**Late entry!! UPDATE**  My email seems to have a hate-on for gmail lately, and I didn’t notice that this lovely entry was sent in on time from Kelly at Eat Local London….. but landed in my junk mail (insert sad emoticon). So we have a number 11 (my personal and favourite lucky number)….so let’s help her catch up on the votes! Kelly Snagged this great ribbon at Michaels and the paper is Amy Butler (love!) Such a pretty idea, definitely approprate for a birthday gift as well or even wedding favours! So scoot down to the bottom to the voting panel and submit your vote now…send it along to friends who might like some ideas as well.

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This one is from Andrea…excellent use of crochet in jar pimpin’, and the green apple jelly has such a beautiful colour (and sounds delicious).

Heather and Colette used dried roses to tart up their port pear compote…I feel like a cup of tea and some scones served on one of those fancy silver trays in the background.

Rachelle adds allspice to her pickled yellow beans (we’re going to have to try that), she pimped up this great gift with a real acorn and and some leaf charms from a broken piece of jewellry….she told me it reminds her of fall and the last harvest of the garden…I agree (nice touch with the old crate in the background).

Tamir titled his entry ‘Busker Applesauce’…this is so much fun, the apple sauce is cozy and warm…and is clearly very talented. (I’m a big fan of the Ork poster used in the background – have to get one for my studio)

Stephanie sent us her “Flamenco Salsa”  and her “tongue is burning fiercely”…love it!

The Boyd Sisters sent us some neato pimped out pickled eggs…this one cracks me up (yeah, couldn’t resist!) Ridiculously cute! Go check out their blog The Harvest Kitchen Sisters….we’re well aquainted with the ‘country sister’…we’ve been enjoying our vegetables from Kawartha Ecological Growers thanks to her and her local food guru husband!

Number 7 comes from Lindsay from Uncanny (it’s uncanny how many people we know from Sackville!..sorry, i’m on a roll). The picture makes me think of summer, love the pretty card attached with a simple ribbon…it feels so fresh. Lindsay has some brandied vegan mincemeat on her site…tis the season.

Kaela from Local Kitchen did so many I had trouble choosing just 3…you can see everything she did on her blog Including a recipe on designing your own label…..I chose the 9 chili salsa because I love the radio active label and the dried chilli from her own CSA

I loved this one because she sourced this prettiness from her own back yard (and i’m envious…if i did that i’d have to use an old coffee cup and a discarded chip bag…boo)

Kaela dressed up her spicy garlic cucumber pickles for Hanukkah with some spare buttons and some beautiful bits of ribbon…super clean looking.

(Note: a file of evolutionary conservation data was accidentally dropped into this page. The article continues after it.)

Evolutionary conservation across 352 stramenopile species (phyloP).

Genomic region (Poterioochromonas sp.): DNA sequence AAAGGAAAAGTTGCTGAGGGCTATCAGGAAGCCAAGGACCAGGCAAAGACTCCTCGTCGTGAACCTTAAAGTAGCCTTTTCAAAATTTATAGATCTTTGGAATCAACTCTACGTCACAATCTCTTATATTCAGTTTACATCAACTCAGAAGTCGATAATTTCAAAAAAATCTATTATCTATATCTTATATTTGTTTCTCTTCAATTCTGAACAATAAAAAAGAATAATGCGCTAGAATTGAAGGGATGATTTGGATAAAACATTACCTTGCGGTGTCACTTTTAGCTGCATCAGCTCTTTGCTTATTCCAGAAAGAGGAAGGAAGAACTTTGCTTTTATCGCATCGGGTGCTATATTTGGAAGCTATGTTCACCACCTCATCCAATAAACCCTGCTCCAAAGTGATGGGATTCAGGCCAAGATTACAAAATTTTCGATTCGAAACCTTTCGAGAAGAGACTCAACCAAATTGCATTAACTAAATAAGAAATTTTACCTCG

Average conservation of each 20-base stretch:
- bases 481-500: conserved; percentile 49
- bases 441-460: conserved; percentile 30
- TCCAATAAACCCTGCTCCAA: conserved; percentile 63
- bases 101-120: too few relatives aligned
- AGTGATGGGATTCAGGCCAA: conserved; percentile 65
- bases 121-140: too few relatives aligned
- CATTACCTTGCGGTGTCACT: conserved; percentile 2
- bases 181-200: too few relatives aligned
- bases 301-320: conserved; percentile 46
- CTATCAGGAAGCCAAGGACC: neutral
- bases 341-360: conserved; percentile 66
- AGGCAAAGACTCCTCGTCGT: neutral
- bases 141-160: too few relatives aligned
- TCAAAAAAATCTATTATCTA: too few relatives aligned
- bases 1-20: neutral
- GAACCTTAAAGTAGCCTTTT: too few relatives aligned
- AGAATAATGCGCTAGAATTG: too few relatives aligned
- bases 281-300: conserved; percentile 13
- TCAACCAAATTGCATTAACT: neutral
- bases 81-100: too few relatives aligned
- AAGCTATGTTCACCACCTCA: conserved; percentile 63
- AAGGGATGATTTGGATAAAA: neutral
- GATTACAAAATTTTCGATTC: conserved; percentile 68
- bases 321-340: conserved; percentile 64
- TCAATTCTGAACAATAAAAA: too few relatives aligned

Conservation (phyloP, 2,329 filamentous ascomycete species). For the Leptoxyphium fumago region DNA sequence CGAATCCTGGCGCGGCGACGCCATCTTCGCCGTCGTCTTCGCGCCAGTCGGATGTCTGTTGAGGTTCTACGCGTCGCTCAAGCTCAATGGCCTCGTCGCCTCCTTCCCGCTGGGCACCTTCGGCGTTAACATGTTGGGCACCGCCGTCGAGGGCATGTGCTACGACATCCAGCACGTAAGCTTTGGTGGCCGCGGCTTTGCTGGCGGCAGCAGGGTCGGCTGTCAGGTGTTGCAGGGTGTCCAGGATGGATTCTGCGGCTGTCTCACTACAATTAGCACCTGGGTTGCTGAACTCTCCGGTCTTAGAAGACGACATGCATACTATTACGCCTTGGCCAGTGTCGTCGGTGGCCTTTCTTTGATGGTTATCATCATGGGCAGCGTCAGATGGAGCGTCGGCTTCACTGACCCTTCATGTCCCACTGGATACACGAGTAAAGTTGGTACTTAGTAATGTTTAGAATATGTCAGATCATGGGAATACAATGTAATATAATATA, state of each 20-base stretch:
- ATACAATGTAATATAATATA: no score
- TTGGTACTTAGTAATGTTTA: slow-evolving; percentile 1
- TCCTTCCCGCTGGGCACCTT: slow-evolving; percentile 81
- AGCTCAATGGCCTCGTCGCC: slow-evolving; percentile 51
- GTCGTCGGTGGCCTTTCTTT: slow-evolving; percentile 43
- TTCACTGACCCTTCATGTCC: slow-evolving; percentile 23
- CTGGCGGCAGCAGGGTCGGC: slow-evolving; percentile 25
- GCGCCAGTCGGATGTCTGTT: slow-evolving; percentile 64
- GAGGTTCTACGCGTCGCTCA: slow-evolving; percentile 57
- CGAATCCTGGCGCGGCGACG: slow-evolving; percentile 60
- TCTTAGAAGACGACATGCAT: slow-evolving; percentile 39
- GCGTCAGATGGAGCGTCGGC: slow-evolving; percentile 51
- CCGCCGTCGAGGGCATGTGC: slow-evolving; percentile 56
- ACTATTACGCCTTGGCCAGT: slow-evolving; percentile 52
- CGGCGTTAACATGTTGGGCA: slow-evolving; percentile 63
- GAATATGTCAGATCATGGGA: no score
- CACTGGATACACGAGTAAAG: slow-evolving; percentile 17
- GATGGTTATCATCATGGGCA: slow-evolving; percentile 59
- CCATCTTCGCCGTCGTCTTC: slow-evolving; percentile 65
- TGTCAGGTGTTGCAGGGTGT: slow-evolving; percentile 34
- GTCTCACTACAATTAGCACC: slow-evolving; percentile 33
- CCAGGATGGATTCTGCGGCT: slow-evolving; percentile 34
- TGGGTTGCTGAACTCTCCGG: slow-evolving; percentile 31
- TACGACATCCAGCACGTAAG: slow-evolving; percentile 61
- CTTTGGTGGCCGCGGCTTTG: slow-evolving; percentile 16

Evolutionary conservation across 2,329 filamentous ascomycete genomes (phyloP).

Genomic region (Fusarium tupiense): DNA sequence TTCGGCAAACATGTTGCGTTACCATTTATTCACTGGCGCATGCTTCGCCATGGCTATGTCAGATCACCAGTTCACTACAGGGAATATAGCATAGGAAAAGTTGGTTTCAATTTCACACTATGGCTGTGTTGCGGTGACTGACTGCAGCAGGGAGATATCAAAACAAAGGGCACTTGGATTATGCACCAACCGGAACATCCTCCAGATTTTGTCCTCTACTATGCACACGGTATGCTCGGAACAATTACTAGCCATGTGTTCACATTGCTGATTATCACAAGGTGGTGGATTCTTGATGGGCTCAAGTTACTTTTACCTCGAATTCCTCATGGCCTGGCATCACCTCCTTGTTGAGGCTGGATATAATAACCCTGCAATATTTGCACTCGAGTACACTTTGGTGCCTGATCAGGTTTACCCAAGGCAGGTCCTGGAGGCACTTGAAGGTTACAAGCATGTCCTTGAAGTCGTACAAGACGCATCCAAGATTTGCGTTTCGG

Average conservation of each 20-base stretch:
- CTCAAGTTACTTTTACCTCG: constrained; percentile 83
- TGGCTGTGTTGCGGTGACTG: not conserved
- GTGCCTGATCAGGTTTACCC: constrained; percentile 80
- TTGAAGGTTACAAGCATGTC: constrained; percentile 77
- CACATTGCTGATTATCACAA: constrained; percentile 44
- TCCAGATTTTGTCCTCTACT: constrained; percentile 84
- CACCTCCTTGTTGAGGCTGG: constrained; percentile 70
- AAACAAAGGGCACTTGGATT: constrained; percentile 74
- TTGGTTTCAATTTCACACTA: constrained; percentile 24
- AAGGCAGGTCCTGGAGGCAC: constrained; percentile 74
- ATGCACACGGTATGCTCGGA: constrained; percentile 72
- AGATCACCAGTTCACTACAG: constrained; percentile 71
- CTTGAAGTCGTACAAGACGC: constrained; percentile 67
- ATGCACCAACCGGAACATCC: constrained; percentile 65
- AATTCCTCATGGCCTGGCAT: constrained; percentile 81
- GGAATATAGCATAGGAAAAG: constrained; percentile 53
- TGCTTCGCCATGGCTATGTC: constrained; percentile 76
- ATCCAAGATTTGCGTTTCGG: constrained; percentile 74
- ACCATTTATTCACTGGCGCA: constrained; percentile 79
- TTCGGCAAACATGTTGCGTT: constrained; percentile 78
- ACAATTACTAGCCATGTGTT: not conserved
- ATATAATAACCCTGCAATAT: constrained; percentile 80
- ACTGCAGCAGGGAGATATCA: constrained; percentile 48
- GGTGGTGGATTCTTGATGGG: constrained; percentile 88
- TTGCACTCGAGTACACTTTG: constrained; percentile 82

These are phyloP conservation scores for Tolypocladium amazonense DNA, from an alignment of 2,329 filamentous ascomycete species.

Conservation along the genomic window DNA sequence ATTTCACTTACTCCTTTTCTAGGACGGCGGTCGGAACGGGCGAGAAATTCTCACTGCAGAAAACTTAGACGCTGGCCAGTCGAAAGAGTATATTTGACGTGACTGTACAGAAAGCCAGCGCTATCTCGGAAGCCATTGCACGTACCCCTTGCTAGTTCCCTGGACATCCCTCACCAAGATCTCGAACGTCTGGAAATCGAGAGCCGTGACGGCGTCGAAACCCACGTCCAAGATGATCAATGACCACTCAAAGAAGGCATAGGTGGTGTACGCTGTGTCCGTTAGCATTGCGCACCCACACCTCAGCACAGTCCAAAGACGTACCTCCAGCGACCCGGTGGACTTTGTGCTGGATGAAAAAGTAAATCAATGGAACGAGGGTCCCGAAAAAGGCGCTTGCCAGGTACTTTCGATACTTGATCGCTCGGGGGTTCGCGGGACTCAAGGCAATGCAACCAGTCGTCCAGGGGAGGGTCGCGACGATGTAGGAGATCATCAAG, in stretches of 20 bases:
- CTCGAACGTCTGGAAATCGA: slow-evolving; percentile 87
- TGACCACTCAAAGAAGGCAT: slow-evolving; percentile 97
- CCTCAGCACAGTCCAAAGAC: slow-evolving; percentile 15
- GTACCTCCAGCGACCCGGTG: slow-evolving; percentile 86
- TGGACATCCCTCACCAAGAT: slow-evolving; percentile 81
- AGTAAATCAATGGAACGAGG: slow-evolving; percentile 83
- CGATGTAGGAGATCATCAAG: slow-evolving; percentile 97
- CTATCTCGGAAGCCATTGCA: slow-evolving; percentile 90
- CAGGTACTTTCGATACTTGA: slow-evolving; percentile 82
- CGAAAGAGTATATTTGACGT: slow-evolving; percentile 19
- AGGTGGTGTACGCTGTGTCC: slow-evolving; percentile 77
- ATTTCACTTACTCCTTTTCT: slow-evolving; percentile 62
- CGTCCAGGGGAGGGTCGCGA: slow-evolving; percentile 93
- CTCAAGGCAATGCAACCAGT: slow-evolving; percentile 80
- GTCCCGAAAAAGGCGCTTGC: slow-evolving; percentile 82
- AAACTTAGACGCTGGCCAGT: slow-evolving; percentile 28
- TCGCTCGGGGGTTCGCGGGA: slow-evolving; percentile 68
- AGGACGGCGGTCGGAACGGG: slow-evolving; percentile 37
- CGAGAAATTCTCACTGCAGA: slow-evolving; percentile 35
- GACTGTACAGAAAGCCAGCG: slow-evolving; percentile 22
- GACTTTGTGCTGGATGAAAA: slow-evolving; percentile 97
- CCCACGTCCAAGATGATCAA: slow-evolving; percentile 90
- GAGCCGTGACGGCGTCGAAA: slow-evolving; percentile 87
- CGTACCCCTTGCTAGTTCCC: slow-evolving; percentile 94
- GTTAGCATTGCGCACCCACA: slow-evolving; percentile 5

Number 9 comes from our friend Diana at Flohaus, she made this ‘preserve cozy’ out of bits of old sweaters (probably left over from her AWESOME contribution to the Chair Affair). There’s a little window in the top so you don’t miss the label (one of our business cards!) and it unzips to reveal the preserve…zuccini relish that inspired the colours of the cozy. I wish I was better at sewing! Diana has put up a post with instructions….

and finally (a nice even number) 10 is from Laura at Cubitts Organics (where you can order rare and heirloom seeds for your garden!). She had a great idea to repurpose old holiday cards (you could get tonnes of vintage ones on ebay)…i love the snowflake punch idea…it would show the gold or silver jar lid underneath.

Well that was fun! Now it’s time to vote:

If you missed our ìnspiration`posts, click here to see a list of all the posts in this series (and even more ideas on wrapping your jars).  We`d also love to get lots of comments to share with the brave souls who joined in on the fun – love them all..

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Flickr is a site that many are familiar with.  For those who are not, it is a website that allows people to share their photos with others.  If you click on any of the images on the right-had side of this screen (in the section labelled OUR PHOTOS), you will be transported to the photos we share in flickr (most of them having appeared here as well).

Although paid memberships to Flickr exist, many share photos with no charge at all.  You can view public photos without having an account.

Flickr also allows for groups – collections of people who share photos under a common theme.  There is a group dedicted to Jelly, Jam and Gelatin – stunning photos and great inspiration!  Definitely worth the time to check out.